posted by Durn Bronzefist at 2:14 PM on October 23, 2011


why wouldn't someone who is being held against his/her will just call the police and ask to be rescued?

Because the store keeping them hostage also pays their bills, rent, (possibly) health insurance, and food. Calling the cops on your employer is a straight path to unemployment.
posted by griphus at 2:14 PM on October 23, 2011 [1 favorite]


as much as target employees need unions i don't think it'll help them at all. several people i know are members of unions--both as grocery store workers and banquet servers. in every case they all hate the unions--they don't get paid much more then minimum wage and all they really do is pay dues. it's just someone taking an extra cut from their paycheck.

that's not target's fault--but quite frankly after hearing their experiences i kinda find it hard to believe that unions in their current state are going to help these people. none of my friends got help from their unions--and they needed it.
posted by lester at 2:15 PM on October 23, 2011 [6 favorites]


I worked at Target while in college as a cart attendant (I collected carts from the lot and got them back into the store).

Two specific experiences soured me on working there:

1. During the summer, they lost another one of the cart guys, so the team leads decided it would be a great idea to give me split shifts. So, I got to go in from 7.30-10.30am and then came back from 6-10pm. Notice that's only 7 hours?

2. I got bronchitis and the flu in the winter time. I needed to stay home and rest, but the team lead threatened to fire me if I didn't show up. So, I got to work in subzero temperatures outside while trying to make sure I didn't pass out.

People may ask why I didn't just quit. For one, the college town where I worked had a dearth of jobs. Second, I really needed the money to live. So, Target got to take advantage of me until I was able to find another job.
posted by reenum at 2:19 PM on October 23, 2011 [2 favorites]


If we are going to play the anecdata game, lester, I can assure you that without my union, I would have no benefits whatsoever (i.e., semi-decent medical insurance, etc.) and would be in even more dire financial shape than I already am.
posted by joe lisboa at 2:20 PM on October 23, 2011 [2 favorites]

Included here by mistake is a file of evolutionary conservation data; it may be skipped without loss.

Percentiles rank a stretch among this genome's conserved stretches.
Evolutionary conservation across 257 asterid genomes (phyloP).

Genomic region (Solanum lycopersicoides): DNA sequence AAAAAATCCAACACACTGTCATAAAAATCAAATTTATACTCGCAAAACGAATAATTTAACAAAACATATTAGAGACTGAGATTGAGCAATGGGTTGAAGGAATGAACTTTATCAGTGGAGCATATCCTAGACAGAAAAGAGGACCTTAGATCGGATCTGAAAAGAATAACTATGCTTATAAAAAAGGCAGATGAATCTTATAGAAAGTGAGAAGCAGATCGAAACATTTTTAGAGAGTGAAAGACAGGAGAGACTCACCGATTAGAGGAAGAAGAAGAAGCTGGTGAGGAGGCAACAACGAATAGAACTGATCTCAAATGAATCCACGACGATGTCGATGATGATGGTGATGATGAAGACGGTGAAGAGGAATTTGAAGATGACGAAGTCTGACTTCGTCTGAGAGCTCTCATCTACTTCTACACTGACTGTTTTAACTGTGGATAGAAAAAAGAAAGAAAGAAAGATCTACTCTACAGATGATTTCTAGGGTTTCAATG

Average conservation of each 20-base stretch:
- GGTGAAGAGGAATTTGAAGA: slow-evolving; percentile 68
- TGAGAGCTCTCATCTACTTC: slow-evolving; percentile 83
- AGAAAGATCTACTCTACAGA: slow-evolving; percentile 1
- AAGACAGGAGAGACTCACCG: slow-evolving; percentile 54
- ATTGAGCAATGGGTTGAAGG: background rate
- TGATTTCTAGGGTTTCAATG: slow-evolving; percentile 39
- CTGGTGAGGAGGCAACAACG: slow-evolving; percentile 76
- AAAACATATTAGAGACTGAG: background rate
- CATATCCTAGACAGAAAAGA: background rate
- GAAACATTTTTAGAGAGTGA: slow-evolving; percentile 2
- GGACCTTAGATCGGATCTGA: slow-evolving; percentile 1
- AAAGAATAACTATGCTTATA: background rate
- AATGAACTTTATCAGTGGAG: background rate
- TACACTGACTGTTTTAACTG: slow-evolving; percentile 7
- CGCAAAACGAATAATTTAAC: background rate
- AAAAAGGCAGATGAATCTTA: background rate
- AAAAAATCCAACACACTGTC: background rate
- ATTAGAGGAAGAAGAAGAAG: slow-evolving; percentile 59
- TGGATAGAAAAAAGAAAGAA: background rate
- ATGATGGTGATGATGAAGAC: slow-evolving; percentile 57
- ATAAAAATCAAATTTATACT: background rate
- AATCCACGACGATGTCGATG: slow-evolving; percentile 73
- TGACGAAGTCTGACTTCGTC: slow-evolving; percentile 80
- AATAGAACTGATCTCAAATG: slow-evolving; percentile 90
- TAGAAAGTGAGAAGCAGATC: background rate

I live by myself, and I pretty much only shop at Costco (except for things like cookies, because if I bring home three dozen cookies, I will eat three dozen cookies. And not slowly, over a period of several weeks, like normal people.) I can't find better prices on meat, fish, poultry, eggs, fruit, wine, beer, or vegetables. Or even clothes, if the clothes they're selling just happen to catch your eye. Oh, and Costco tests for e-coli.

Their house Kirkland brand is usually top notch. It's like "CR, you know those allergy pills you take? $12 for 30 of them is a really great deal, isn't it? OR, you know, if you get the Costco generic ... $8 for _300_ of them." The only thing that makes me happier than a Costco making a generic version of something I use is when Costco puts something I use on clearance.

Yeah, selection isn't always great, but when it clicks, it clicks. Maybe it helps that I'm the kind of person who can eat the same thing every day for a week.

I remember reading an interview with the CEO, where he said he likes to include 'treasure hunt items'. My current favorite pair of pants? $10 at Costco. I tried to go find another pair (they stopped carrying them at Costco), and Macy's wanted $40. Pfft!

(I don't work for Costco.)
posted by Comrade_robot at 2:23 PM on October 23, 2011 [2 favorites]


I, too, dislike Gawker. Does anyone know of a good long-form "Bully of Bentonville" style profile of Target? I'd like to know more, but am primarily looking for something to send to a couple of improbably fanatical Target fans I know.
posted by belarius at 2:24 PM on October 23, 2011


Oh yeah, clothing. I know this is at tension with the whole don't-buy-China thing, but if I'm going to buy jeans from China at $50 or $100 elsewhere, I think I'll get them from Costco for $10 instead. Somehow I don't think the extra $ would've found its way into the pockets of factory workers.

Now, please please please let there be no Actually, Costco Does X stories or I'm screwed.
posted by Durn Bronzefist at 2:29 PM on October 23, 2011


I have been in a few dozen Walmarts and Targets, I guess, out of necessity. But truthfully, I always get terrible anxiety when I go into one of them. First this old geezer greets you like you're supposed to know him and then you try to get your bearings and he's gone and you need to find the toilet part you think exists, at 1 in the morning, stoned. I mean, I have wandered the aisles of a WalMart super center for hours trying to remember what I came in for, or looking for someone I'd lost over by the pharmacy aisle (I once lost a shopping companion for an hour inside a WalMart). And then it's 2am and you're all alone over by the trick-or-treat costumes and you could swear you saw someone a moment ago over by the fishing rods but now he's gone and all you can think of is "how the fuck can a pack of 250 table tennis balls be $4."